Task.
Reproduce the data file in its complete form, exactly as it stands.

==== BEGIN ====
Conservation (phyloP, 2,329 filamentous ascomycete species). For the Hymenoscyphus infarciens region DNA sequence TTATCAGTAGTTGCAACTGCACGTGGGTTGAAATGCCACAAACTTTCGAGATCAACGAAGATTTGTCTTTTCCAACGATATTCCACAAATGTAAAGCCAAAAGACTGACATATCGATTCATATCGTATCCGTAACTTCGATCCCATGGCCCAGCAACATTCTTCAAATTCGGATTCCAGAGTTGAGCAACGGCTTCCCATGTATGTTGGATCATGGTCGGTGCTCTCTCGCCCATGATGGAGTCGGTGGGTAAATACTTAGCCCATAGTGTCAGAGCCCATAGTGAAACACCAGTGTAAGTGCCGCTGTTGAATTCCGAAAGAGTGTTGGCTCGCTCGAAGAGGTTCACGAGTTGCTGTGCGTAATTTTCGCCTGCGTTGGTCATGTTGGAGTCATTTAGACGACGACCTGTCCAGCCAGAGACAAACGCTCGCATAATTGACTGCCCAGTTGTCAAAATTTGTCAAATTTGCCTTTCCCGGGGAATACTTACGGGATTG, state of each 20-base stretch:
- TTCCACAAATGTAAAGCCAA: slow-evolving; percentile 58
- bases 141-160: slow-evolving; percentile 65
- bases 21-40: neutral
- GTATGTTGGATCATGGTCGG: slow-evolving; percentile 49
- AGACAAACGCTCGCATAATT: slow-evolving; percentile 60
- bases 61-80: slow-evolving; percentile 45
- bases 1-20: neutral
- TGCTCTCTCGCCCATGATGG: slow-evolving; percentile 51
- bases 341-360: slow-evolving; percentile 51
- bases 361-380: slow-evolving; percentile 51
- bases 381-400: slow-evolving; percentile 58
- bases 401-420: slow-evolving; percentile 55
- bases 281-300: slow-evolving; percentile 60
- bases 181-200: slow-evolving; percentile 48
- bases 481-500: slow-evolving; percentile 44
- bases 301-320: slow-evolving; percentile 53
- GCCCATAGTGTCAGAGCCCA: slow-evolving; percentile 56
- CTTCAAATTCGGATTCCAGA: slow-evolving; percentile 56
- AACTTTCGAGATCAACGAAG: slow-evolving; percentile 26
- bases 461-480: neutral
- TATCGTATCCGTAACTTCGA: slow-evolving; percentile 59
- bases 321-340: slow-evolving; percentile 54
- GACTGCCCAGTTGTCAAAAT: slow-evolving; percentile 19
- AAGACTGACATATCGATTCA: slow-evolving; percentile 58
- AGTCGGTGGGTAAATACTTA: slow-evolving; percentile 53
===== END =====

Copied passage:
Conservation (phyloP, 2,329 filamentous ascomycete species). For the Hymenoscyphus infarciens region DNA sequence TTATCAGTAGTTGCAACTGCACGTGGGTTGAAATGCCACAAACTTTCGAGATCAACGAAGATTTGTCTTTTCCAACGATATTCCACAAATGTAAAGCCAAAAGACTGACATATCGATTCATATCGTATCCGTAACTTCGATCCCATGGCCCAGCAACATTCTTCAAATTCGGATTCCAGAGTTGAGCAACGGCTTCCCATGTATGTTGGATCATGGTCGGTGCTCTCTCGCCCATGATGGAGTCGGTGGGTAAATACTTAGCCCATAGTGTCAGAGCCCATAGTGAAACACCAGTGTAAGTGCCGCTGTTGAATTCCGAAAGAGTGTTGGCTCGCTCGAAGAGGTTCACGAGTTGCTGTGCGTAATTTTCGCCTGCGTTGGTCATGTTGGAGTCATTTAGACGACGACCTGTCCAGCCAGAGACAAACGCTCGCATAATTGACTGCCCAGTTGTCAAAATTTGTCAAATTTGCCTTTCCCGGGGAATACTTACGGGATTG, state of each 20-base stretch:
- TTCCACAAATGTAAAGCCAA: slow-evolving; percentile 58
- bases 141-160: slow-evolving; percentile 65
- bases 21-40: neutral
- GTATGTTGGATCATGGTCGG: slow-evolving; percentile 49
- AGACAAACGCTCGCATAATT: slow-evolving; percentile 60
- bases 61-80: slow-evolving; percentile 45
- bases 1-20: neutral
- TGCTCTCTCGCCCATGATGG: slow-evolving; percentile 51
- bases 341-360: slow-evolving; percentile 51
- bases 361-380: slow-evolving; percentile 51
- bases 381-400: slow-evolving; percentile 58
- bases 401-420: slow-evolving; percentile 55
- bases 281-300: slow-evolving; percentile 60
- bases 181-200: slow-evolving; percentile 48
- bases 481-500: slow-evolving; percentile 44
- bases 301-320: slow-evolving; percentile 53
- GCCCATAGTGTCAGAGCCCA: slow-evolving; percentile 56
- CTTCAAATTCGGATTCCAGA: slow-evolving; percentile 56
- AACTTTCGAGATCAACGAAG: slow-evolving; percentile 26
- bases 461-480: neutral
- TATCGTATCCGTAACTTCGA: slow-evolving; percentile 59
- bases 321-340: slow-evolving; percentile 54
- GACTGCCCAGTTGTCAAAAT: slow-evolving; percentile 19
- AAGACTGACATATCGATTCA: slow-evolving; percentile 58
- AGTCGGTGGGTAAATACTTA: slow-evolving; percentile 53